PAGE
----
Perhaps more than any other piece of apparel, sneaker brands are often closely associated with their well-known logos. Nike’s got the swoosh, Adidas has its three stripes, and Puma has, well… a puma. However, Adidas now claims that Puma’s latest soccer cleats cross the trademark infringement line by allegedly copying the Adidas stripes.
The lawsuit [PDF], filed in the U.S. District Court District of Oregon, claims that Puma’s soccer cleats adorned with four stripes constitute trademark infringement, unfair competition, trademark dilution,and deceptive trade practices.
According to the complaint, for over 60 years Adidas has sold soccer and other apparel products bearing the distinctive “three-stripe” design that is covered by numerous trademark restrictions.
The company says it has become particularly well known among soccer athletes, fans, and consumers thanks in part to its long with the longstanding sponsorship of the FIFA World Cup, Major League Soccer, and other soccer-related competitions — even if it does misspell “Colombia.”
Despite this, Puma recently began selling a “soccer cleat bearing a confusingly similar imitation of Adidas’s three-stripe mark.”
Adidas contends that Puma’s cleats are “likely to cause consumer confusion and deceive the public regarding of the source, sponsorship, and/or affiliation of that footwear.”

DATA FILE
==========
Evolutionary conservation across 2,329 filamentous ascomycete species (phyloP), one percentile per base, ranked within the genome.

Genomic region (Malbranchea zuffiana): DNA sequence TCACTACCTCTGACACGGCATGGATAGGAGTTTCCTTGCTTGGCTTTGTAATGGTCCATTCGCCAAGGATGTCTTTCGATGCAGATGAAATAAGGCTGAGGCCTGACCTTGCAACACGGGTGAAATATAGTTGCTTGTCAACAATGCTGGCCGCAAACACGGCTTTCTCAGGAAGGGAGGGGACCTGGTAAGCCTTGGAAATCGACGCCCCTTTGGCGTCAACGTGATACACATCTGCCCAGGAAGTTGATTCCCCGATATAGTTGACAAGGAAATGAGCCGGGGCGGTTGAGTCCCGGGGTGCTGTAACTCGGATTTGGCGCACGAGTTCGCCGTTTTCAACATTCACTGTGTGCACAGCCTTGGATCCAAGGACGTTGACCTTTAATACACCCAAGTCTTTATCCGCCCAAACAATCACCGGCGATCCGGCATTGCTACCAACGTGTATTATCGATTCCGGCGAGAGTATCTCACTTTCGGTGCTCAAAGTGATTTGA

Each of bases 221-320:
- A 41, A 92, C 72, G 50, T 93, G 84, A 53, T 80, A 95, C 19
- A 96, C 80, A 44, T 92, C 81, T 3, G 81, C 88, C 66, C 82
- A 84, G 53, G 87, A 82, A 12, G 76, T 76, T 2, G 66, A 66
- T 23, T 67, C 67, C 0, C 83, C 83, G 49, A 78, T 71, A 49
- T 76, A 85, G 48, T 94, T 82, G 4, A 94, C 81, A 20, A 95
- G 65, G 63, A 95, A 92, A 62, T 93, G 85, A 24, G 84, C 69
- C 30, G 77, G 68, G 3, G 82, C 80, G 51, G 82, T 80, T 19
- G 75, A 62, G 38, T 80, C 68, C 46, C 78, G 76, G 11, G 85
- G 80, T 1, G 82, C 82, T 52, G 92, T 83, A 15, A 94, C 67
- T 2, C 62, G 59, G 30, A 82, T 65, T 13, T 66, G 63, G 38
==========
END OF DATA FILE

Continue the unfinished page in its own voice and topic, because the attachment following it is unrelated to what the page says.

To make matters worse, Adidas notes that not only is Puma a direct competitor, but the two companies share a common background: The companies were founded by brothers and continue to be headquartered in the same German town.
Through the relationship, the suit claims, Puma is “intimately familiar” with Adidas’s three-stripe mark.
“Puma’s use of four diagonal stripes on the side of the Infringing Cleat is a blatant attempt by Puma to trade on the goodwill and commercial magnetism Adidas has built up in the Three-Stripe Mark and to free-ride on adidas’s fame as a preeminent soccer brand,” the lawsuit notes.
With the lawsuit, Adidas seeks to stop Puma from selling the four-striped cleats and an order requiring the company to pay damages and forfeit all of its profits from the sale of the alleged trademark infringing footwear.
This isn’t the first time Adidas has sued a competitor over allegedly similar designs. In Sept. 2015, the company sued Sketchers, claiming the company’s “Onix” sneaker was a rip off of the “Stan Smith” shoe.
Adidas’s Stan Smith design is based on a 1963 shoe worn by tennis star Stan Smith, and features green markings on a white sneaker, with perforations in its signature three lines. The Onix shoe by Skechers is also a white shoe with green markings and perforations, though the holes are punched in a different pattern of five lines.